When the Nazis took power in 1933, most Germans did not foresee the oncoming storm. Many were wildly enthusiastic; some were alarmed; most were worried but trusted that things would work out. In short, they felt much as Americans have felt from time to time. Fascism: Why Not Here? draws parallels between German culture of the early twentieth century and American culture today, concluding that fascism could arise in America—but not through either of the major political parties. While Fogarty postulates that it would take a confluence of events and circumstances to propel Americans into the arms of fascism, he concludes that it is not entirely unlikely. If the war against terrorism were to become more costly and less effective, if the economy were to tailspin, and if we were to endure several other major terrorist attacks, how would we respond to a political outsider’s bold and decisive plan to end partisan bickering and “make America great” again? In examining the similarities and differences between Nazi Germany and America today, Fogarty finds many reasons for hope that Americans would not fall victim to such a chauvinisitic appeal, but he also finds plenty to worry about. He points out that contemporary Americans and Germans of the 1920s and 1930s share many similar values, ideals, fears, and beliefs. Fogarty’s strong words of caution will appeal to any reader who is concerned about America’s political future and the freedoms we too often take for granted.
Assessing Europe's Role in the World
In a relatively short time, the EU has become one of the most important actors on the world stage. This updated second edition of The Foreign Policy of the European Union explores the goals and effectiveness of the EU's external actions after adoption of the Lisbon Treaty. The book brings together prominent scholars and policymakers who provide an up-to-date view of the EU's foreign policy merits and challenges.
"The role and place of the European Union in the world has been a constant question for all of the actors involved.... This book reminds us well of the importance of this question and offers a particularly welcome general overview during these times of doubt and pessimism." Pierre Vimont, from the foreword
Assessing Europe's Role in the World
In a relatively short time, the European Union has become one of the world's most powerful and important bodies. Its critical role in international affairs extends to several different areas: economics; culture; the environment; and, of course, international security and foreign affairs. This important volume explains and evaluates EU foreign policy in all its confusing dimensions.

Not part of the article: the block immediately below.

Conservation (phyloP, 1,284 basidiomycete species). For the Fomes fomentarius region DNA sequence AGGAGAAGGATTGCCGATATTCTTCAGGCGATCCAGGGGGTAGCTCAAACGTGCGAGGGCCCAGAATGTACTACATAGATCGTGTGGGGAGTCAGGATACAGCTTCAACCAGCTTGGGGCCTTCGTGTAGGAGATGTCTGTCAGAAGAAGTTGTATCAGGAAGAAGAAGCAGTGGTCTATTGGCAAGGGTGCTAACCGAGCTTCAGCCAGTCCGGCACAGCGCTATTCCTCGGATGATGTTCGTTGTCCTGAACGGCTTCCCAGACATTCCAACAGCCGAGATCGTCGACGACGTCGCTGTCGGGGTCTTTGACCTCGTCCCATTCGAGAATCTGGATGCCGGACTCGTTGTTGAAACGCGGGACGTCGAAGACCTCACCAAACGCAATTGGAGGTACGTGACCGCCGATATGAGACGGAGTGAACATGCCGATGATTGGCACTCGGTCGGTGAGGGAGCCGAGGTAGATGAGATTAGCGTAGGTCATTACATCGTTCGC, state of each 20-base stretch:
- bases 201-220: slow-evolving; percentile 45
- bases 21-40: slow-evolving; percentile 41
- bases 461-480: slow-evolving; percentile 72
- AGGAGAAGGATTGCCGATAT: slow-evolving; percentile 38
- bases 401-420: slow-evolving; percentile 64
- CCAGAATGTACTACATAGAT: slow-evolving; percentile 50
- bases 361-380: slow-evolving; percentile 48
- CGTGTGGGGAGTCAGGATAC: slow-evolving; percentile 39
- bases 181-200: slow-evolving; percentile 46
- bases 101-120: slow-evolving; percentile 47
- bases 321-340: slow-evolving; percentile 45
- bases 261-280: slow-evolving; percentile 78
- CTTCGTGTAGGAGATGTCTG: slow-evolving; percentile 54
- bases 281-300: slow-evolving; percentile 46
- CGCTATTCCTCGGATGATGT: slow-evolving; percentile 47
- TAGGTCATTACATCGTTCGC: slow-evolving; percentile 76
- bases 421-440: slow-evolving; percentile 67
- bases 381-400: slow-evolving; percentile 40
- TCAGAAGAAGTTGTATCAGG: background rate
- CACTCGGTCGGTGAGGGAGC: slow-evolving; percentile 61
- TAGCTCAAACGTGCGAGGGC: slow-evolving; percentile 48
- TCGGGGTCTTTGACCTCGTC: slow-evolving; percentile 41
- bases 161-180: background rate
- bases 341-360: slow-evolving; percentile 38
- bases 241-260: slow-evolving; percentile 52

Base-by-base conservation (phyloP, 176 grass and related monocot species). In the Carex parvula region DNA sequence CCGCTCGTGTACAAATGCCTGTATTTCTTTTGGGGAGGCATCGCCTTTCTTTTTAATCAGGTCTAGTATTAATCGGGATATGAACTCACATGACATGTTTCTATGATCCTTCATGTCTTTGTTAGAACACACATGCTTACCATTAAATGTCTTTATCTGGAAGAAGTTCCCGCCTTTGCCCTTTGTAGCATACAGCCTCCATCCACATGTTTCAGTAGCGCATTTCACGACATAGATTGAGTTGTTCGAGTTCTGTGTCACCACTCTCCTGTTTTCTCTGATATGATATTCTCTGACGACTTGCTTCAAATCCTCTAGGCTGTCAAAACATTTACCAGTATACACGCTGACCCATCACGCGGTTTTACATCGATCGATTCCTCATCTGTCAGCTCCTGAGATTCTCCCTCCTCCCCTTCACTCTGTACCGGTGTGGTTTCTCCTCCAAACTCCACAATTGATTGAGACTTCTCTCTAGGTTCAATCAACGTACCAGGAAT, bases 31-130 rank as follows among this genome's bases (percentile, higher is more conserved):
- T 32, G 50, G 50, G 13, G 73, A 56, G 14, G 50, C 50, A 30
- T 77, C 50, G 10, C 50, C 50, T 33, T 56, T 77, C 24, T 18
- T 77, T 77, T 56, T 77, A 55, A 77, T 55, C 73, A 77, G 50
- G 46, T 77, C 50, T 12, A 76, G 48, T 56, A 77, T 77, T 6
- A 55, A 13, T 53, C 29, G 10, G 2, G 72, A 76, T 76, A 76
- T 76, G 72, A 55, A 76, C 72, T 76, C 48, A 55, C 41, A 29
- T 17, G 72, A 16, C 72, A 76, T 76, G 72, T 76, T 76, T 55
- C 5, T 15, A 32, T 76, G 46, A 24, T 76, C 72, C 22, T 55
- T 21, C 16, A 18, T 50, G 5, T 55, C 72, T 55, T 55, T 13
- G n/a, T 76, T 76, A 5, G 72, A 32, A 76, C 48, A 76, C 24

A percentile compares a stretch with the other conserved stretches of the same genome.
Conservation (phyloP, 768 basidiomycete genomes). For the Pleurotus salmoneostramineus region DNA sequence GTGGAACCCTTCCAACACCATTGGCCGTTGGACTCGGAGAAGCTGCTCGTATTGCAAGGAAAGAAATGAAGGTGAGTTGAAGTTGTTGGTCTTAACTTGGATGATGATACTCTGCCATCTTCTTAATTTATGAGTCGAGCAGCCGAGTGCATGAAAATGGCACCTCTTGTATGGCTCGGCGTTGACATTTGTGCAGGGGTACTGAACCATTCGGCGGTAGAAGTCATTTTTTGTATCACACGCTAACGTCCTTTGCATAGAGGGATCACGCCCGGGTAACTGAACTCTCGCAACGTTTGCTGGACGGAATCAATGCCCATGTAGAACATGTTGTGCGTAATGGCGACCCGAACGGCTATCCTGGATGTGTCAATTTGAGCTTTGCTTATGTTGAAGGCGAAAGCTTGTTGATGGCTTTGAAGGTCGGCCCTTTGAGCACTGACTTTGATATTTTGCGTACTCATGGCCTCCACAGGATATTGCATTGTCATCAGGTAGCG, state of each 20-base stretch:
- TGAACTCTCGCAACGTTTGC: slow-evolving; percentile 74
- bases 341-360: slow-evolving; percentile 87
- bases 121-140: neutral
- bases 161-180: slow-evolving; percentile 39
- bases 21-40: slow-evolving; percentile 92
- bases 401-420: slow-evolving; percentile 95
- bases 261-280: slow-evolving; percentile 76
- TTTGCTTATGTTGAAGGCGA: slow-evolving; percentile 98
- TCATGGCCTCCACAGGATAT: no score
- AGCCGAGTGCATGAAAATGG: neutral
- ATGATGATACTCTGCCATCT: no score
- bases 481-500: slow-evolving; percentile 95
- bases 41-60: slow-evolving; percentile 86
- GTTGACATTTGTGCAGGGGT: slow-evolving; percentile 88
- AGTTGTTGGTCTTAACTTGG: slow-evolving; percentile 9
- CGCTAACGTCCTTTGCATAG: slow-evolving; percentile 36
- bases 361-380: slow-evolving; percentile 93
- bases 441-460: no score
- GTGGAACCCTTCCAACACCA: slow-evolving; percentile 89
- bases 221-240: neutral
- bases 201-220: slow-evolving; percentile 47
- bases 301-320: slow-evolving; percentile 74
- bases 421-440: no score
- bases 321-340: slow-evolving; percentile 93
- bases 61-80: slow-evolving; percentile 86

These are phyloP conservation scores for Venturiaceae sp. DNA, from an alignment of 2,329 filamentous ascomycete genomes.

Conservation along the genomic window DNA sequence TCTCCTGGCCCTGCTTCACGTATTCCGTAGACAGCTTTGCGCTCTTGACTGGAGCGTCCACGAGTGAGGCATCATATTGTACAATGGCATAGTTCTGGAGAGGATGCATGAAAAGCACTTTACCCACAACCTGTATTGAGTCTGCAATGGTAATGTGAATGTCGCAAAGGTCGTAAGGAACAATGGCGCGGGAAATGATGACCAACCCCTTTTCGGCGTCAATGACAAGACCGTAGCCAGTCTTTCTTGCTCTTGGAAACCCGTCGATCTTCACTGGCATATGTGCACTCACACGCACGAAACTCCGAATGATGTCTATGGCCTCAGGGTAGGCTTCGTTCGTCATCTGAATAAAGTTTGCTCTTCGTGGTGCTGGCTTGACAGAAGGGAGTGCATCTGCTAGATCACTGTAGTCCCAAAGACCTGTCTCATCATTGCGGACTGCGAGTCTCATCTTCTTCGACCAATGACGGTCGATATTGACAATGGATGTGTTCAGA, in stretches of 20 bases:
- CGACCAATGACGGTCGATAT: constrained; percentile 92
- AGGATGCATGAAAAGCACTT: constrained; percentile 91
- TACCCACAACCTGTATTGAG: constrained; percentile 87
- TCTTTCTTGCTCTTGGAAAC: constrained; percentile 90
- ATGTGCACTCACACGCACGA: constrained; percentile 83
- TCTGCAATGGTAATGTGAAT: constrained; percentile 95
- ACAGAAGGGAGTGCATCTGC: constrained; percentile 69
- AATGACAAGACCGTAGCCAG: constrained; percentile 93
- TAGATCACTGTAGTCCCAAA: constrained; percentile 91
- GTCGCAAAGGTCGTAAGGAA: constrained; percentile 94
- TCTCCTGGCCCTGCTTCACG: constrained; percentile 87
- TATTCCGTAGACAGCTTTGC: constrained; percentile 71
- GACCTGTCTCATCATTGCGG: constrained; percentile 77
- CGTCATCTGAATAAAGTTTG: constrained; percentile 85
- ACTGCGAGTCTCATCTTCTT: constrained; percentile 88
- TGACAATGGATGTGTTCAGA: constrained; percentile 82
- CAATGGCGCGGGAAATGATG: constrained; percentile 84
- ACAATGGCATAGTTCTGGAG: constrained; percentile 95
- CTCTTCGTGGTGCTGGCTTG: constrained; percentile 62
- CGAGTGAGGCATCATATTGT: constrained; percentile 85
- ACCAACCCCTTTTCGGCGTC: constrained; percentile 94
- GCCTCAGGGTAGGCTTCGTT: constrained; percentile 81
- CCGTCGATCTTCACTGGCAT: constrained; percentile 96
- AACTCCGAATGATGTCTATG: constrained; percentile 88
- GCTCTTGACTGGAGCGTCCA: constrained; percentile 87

Is there really any such thing as "European Union Foreign Policy"? If so, what is it? What are its goals and priorities, and how effective is it? How do outsiders perceive EU foreign policy, and what are the ramifications of those views? Those are just some of the questions this book tries to answer.
In order to draw the most comprehensive picture possible of EU foreign policy, Federiga Bindi and her contributors dissect both "horizontal" and "vertical" issues. Vertical concerns focus on particular geographic regions, such as the EU's foreign policy toward Africa and Asia and its relations with the United States. Horizontal issues explore wider crosscutting themes that help explain the EU's foreign policy choices and operations, such as decisionmaking processes and procedures; European self-identity; and core priorities such as peace, democracy, and human rights.
Foreword by Giuliano Amato, former foreign minister and prime minister of Italy
Part I. The New Tools of EU Foreign Policy
II. US-EU Relations after the Elections
III. EU Relations with the Rest of the Americas
IV. Africa and Asia
V. The EU and Its Neighbors
VI. The EU, the Mediterranean, and the Middle East
VII. Promoting Values and Models Abroad
VIII. Conclusions: Assessing EU Foreign Policy
Improving Government Performance with Independent Monitoring Organizations
This book is based on a simple concept: no one is in a better position to hold a government accountable than those it governs.
When governments fail to meet the needs of their citizens, the international community often turns to large external organizations such as the International Monetary Fund or the World Bank. These analysts and monitors may have the resources and expertise to analyze and advise on public spending and governance, but where do they go when the time comes to implement new policies? And can they really have a more nuanced understanding of the country's problems than its own citizens? Who is there to watch day and night to hold the government accountable?
From the Ground Up proposes that the international community's efforts to improve public expenditure and budget execution decisions would be more effective if done in collaboration with local independent monitoring organizations. Stephen Kosack, Courtney Tolmie, and Charles Griffin track the work of sixteen independent monitoring organizations from across the developing world, demonstrating how these relatively small groups of local researchers produce both thoughtful analysis and workable solutions. They achieve these results because their vantage point allows them to more effectively discern problems with governance and to communicate with their fellow citizens about the ideals and methods of good governance.
The authors also outline some disadvantages facing independent monitoring organizations, such as insufficient resources, inadequate access to data, and too little influence with high government officials. Collaboration with larger international organizations could help independent monitoring organizations overcome such obstacles, increasing their chances of improving governance from the ground up.